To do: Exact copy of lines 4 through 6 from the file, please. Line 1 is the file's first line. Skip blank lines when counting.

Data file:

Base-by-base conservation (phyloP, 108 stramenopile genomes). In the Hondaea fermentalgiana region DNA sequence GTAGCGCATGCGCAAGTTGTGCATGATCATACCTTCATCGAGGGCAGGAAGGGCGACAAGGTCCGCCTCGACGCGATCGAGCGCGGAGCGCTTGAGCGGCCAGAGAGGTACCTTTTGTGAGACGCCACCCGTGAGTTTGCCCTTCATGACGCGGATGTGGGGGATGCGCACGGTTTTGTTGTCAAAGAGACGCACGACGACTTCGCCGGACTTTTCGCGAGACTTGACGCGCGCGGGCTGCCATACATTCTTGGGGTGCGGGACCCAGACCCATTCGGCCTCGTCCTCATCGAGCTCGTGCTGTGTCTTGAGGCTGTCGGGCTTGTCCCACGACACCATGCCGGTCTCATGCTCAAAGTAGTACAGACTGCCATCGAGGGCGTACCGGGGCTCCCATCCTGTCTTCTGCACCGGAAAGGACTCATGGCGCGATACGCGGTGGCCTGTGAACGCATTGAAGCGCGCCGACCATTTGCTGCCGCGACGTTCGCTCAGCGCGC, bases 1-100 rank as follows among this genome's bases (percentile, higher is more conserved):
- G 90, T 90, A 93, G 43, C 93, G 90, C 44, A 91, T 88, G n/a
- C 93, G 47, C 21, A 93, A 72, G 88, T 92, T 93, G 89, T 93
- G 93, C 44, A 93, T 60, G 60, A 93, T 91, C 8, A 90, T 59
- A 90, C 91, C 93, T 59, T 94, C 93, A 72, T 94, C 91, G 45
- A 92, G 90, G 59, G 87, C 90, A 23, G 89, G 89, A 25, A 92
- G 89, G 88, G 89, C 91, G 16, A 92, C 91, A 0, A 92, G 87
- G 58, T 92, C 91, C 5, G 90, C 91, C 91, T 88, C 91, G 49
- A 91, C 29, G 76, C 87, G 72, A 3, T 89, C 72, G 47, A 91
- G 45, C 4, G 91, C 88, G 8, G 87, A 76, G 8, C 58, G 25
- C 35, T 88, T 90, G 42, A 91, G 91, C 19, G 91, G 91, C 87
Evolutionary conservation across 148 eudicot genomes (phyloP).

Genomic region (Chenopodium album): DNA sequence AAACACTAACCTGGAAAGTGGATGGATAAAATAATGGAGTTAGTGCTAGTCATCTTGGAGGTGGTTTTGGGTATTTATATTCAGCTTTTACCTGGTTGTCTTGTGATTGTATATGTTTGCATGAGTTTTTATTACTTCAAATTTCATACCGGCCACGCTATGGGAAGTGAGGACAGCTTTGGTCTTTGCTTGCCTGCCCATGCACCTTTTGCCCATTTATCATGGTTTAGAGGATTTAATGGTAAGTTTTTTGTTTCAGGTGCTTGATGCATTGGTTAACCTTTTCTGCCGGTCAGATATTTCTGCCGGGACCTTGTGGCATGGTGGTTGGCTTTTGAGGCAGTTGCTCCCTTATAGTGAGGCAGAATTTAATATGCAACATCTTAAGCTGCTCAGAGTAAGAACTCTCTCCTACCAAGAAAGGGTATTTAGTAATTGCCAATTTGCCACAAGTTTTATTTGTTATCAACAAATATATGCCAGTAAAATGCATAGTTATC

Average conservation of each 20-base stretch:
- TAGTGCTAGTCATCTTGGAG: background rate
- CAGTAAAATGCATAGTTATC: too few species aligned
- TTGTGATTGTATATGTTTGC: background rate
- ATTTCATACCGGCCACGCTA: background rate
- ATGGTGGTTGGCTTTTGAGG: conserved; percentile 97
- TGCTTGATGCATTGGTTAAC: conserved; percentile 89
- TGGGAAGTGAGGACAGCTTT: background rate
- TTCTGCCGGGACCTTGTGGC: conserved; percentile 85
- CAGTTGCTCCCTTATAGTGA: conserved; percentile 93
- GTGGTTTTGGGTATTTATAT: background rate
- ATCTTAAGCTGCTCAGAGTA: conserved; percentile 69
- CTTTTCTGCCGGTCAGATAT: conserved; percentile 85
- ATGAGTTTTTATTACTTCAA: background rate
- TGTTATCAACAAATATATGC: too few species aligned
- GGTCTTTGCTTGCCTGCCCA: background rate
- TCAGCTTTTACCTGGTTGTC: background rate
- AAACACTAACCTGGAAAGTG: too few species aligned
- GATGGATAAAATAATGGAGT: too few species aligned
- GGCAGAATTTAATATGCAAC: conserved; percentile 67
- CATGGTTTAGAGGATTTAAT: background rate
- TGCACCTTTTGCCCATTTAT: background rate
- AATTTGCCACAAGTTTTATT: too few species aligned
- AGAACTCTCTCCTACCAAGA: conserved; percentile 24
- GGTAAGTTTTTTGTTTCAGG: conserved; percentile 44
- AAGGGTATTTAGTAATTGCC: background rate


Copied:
- G 93, C 44, A 93, T 60, G 60, A 93, T 91, C 8, A 90, T 59
- A 90, C 91, C 93, T 59, T 94, C 93, A 72, T 94, C 91, G 45
- A 92, G 90, G 59, G 87, C 90, A 23, G 89, G 89, A 25, A 92